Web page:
Just three short years ago, three friends, Leslie Nooteboom, Maya Pindeus and Raunaq Bose, were studying together at Imperial College London.
Today they head one of the automotive industry’s most exciting tech companies, Humanising Autonomy, which is helping vehicle manufacturers make self-driving vehicles a reality.
Publicly associated with World Economic Forum and the European Commission (ARCADE) program, Humanising Autonomy is recognised around the world.
The company’s groundbreaking Artificial Intelligence technology helps vehicles make sense of their surroundings and ensures they’re able to interact safely with all road users and in all environments.
This week TNB meets co-founder and CPO Leslie Nooteboom to learn more about this British automotive success story.
TNB: Tell us a bit about Humanising Autonomy and how it got started.
LN: Humanising Autonomy was founded three years ago by myself and my friends, Maya Pindeus, our CEO, and Raunaq Bose, our CTO, after we graduated from Imperial College.
We actually won our first automotive clients in the same month we founded the company and that was a big motivation for us to build further.
We’re based in London and at the moment we have 30 employees but we’re growing quickly.
TNB: And could you give us a snapshot of what the company does exactly?
LN: We’re a predictive AI company. Our goal is to build the global standard for human-machine interactions. In layman’s terms, that’s how people interact with machines in any environment.
The way we do that is by capturing human behaviour in a powerful prediction engine. In essence, that’s software that gives you real time understanding of the behaviours of people in the streets.
That same software is in use in AI systems and safety systems for drivers such as forward collision warning and blind spot monitoring.
And it’s also in use in automotive vehicles for patterning, so basically helping autonomous vehicles drive through complex cities, which was a massive hurdle for most of these vehicles because they were trained on Silicon Valley highways, not Soho on a Friday night. That’s much more challenging.
TNB: So are we talking about how passengers interact with the vehicle or how humans outside interact with the vehicle?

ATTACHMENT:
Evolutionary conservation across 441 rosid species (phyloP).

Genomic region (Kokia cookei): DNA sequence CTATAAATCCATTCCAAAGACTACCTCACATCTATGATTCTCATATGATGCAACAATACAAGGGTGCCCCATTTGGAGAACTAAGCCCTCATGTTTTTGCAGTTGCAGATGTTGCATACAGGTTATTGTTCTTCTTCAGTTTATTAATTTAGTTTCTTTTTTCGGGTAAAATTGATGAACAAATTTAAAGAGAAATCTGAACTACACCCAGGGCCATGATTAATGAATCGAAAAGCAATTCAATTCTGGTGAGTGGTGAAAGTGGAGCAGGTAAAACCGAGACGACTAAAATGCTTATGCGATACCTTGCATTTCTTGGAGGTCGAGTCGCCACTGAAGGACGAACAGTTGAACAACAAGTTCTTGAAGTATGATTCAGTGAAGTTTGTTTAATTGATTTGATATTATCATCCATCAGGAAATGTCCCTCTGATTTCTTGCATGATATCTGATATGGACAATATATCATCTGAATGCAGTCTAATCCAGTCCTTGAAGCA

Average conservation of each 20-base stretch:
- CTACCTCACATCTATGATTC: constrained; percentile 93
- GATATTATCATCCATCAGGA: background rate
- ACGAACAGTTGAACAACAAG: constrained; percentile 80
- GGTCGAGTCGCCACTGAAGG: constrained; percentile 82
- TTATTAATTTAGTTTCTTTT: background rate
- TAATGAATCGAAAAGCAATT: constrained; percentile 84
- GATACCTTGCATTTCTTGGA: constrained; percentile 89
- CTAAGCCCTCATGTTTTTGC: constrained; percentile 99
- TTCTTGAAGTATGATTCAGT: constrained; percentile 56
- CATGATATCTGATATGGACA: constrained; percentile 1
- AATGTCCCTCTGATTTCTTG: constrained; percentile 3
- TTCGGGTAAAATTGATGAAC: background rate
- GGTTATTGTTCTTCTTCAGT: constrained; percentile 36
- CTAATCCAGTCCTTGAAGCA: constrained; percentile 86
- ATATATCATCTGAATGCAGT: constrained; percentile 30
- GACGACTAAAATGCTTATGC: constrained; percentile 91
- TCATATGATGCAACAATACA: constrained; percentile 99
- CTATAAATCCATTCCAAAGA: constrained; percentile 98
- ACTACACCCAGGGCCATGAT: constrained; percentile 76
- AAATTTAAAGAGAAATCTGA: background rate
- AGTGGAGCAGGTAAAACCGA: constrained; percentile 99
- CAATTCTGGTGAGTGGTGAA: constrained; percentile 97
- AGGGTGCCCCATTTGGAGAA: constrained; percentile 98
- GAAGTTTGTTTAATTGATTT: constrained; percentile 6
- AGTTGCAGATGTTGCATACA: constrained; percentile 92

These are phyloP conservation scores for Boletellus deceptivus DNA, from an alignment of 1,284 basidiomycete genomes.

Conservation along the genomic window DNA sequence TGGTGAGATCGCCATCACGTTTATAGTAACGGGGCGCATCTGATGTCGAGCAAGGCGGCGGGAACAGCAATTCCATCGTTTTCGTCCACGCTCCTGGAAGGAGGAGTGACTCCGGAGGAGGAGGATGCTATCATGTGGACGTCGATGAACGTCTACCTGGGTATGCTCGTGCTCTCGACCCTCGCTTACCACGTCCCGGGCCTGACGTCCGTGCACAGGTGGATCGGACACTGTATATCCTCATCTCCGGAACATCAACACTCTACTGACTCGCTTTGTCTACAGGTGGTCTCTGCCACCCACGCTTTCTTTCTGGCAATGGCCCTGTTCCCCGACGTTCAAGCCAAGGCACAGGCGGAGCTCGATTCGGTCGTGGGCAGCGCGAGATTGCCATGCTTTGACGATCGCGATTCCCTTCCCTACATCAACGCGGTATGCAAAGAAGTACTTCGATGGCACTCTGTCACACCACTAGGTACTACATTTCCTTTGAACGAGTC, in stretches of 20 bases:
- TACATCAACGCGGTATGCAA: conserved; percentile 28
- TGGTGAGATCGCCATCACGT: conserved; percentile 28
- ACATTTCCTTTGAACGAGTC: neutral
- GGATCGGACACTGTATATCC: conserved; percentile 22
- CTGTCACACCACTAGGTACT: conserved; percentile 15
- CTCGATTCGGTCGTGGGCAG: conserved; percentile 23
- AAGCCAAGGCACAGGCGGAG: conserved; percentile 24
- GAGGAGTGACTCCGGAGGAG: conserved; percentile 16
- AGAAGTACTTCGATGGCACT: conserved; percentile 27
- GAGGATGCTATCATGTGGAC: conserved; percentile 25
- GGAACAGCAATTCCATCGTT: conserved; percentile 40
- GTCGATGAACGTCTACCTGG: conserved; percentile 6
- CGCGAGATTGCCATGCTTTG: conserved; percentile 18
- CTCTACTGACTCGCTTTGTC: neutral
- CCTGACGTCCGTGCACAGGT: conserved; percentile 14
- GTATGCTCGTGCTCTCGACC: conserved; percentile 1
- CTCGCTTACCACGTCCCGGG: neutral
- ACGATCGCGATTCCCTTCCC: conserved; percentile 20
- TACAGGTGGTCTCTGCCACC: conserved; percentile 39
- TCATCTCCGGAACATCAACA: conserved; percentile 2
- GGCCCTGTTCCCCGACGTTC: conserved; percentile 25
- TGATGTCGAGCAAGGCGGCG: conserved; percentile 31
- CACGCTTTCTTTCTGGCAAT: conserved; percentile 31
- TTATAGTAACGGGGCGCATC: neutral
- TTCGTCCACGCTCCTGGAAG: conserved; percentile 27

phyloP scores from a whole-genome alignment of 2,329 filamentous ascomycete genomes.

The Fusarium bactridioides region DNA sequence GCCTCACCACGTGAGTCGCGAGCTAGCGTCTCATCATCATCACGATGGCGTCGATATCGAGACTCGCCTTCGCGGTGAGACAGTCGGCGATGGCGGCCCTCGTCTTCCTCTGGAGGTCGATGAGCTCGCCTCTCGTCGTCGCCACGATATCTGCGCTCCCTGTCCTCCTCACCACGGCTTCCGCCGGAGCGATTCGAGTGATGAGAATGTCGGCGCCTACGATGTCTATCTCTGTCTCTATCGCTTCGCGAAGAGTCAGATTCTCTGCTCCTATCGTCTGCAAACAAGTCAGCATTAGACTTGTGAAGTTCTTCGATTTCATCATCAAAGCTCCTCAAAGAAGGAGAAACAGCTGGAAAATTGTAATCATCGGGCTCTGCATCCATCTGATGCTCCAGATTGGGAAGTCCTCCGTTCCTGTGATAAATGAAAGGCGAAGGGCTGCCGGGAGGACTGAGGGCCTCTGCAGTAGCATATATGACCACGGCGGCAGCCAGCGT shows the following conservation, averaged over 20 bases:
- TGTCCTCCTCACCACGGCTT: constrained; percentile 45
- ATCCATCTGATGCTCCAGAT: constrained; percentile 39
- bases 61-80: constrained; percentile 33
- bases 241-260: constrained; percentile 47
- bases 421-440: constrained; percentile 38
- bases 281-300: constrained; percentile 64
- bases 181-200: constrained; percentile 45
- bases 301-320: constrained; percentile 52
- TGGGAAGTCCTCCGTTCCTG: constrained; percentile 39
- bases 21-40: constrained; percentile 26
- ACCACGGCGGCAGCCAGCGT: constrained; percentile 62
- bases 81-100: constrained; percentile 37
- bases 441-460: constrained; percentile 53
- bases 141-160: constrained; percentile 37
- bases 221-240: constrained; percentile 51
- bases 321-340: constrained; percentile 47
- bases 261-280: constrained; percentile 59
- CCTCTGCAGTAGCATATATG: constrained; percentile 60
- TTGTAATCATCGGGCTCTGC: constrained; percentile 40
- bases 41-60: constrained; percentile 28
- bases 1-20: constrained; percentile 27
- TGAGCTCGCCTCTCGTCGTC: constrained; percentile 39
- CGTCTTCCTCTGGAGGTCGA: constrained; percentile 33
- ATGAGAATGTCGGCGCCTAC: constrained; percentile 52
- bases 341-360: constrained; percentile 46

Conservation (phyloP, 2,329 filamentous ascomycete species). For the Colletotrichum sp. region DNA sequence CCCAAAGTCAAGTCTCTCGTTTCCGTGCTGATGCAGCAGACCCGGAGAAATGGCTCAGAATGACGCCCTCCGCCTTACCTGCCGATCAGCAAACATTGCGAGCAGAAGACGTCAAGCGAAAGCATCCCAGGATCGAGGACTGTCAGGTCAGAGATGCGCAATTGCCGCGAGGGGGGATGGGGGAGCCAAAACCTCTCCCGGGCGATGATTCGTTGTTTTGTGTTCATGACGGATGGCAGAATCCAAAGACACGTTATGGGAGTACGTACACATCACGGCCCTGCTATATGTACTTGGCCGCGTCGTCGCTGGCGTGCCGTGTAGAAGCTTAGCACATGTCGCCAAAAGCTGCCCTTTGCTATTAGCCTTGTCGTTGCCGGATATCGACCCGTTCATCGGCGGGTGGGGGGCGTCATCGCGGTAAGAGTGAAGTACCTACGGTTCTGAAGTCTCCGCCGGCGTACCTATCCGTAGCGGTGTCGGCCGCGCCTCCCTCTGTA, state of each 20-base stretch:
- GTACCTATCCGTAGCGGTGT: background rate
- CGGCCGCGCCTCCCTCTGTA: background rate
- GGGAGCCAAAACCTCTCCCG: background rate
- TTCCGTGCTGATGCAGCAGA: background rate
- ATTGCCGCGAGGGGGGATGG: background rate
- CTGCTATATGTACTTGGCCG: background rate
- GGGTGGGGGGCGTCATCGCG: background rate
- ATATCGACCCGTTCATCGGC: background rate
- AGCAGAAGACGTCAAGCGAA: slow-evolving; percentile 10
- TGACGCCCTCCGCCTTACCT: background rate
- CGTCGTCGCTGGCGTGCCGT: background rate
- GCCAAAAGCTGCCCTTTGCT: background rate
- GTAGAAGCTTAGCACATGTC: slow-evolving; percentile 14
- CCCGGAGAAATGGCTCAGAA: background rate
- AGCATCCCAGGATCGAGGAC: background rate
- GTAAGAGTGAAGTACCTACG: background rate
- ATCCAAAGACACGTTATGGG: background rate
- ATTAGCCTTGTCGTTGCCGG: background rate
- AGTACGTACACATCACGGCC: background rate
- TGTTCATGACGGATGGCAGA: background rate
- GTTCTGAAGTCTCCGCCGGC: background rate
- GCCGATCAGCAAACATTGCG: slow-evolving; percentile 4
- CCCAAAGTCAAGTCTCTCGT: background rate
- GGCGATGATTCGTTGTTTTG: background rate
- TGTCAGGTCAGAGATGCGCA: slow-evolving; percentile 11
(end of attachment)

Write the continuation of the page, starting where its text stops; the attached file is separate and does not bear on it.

LN: Traditionally there’s been quite a lot of focus on drivers and increasing their comfort but what’s been missing, and this is one of the big reasons we founded, was interaction with people outside.
And what is often forgotten is that there are lots of different types of pedestrians and road users – cyclists, people walking and running, people in wheelchairs, children and people on e-scooters – and for a human driver that’s very straightforward.
But for an autonomous system it’s basically impossible because they don’t understand the person who’s standing still or that the person who’s flying by on an e-scooter isn’t a wizard.
It’s a very complex problem.
TNB: What differentiates Humanising Autonomy from other companies in the same field?
LN: I think it’s the human approach. A lot of systems focus on preventing harm to the vehicle and its occupants but the effect of an accident on people outside the vehicle has the potential to be much larger.
And I think we’re much more tuned into the social environment where the focus is as much on accidents with vulnerable road users as it is on the safety of occupants of the vehicles.
That’s where we’ve really been focused since day one.
TNB: How’s your technology being used in the development of autonomous commercial and public transport vehicles?
LN: This is actually one of the big things we’re working on at the moment with Arriva and Transport for London and they’re using our technology to warn bus drivers of what’s happening in their blind spots.
Your readers will have heard of the Vision Zero efforts that are occupying the minds of many cities and public transport operators.
Our system means that even if a bus driver misses a certain blind spot area or doesn’t look in their mirror, they would be warned that there’s something there that they need to be aware of.
TNB: And will this technology be of enormous benefit to commercial vehicles operating in busy urban environments?
LN: Absolutely. Especially trucks which can find it very difficult to navigate through narrow streets and this is where more collisions with pedestrians and cyclists tend to occur. Here you have a very ambiguous street scenario where people, cyclists, scooters are all buzzing about like a shoal of fish and it can be impossible for even a human driver to understand what’s going on. This is where our AI will be able to make a real difference.
TNB: And how do you see things developing in future?
LN: Safety is the big issue we need to tackle first but beyond that there’s huge potential. For example, this AI can play a big part in helping fleets make efficiency gains. If their vehicles aren’t having to brake suddenly because they have enough advance warning of what cars and pedestrians up ahead are going to do, it can really help to save on fuel. It will also be able to help operators reduce journey times.
In the future it will also help with all sorts of new vehicle interactions. So, for example, let’s say you have an autonomous Uber – it will know that its next passenger is in a wheelchair and that it needs to extend a ramp and lower itself when there’s no human driver there to assist.
When it comes to commercial vehicles there are many more ways the technology will help, such as how vehicles are autonomously loaded and unloaded, and how they interact with robotic arms etc.
One of the most fun things we do as a company is try to come up with all these new interactions between humans and vehicles in the future.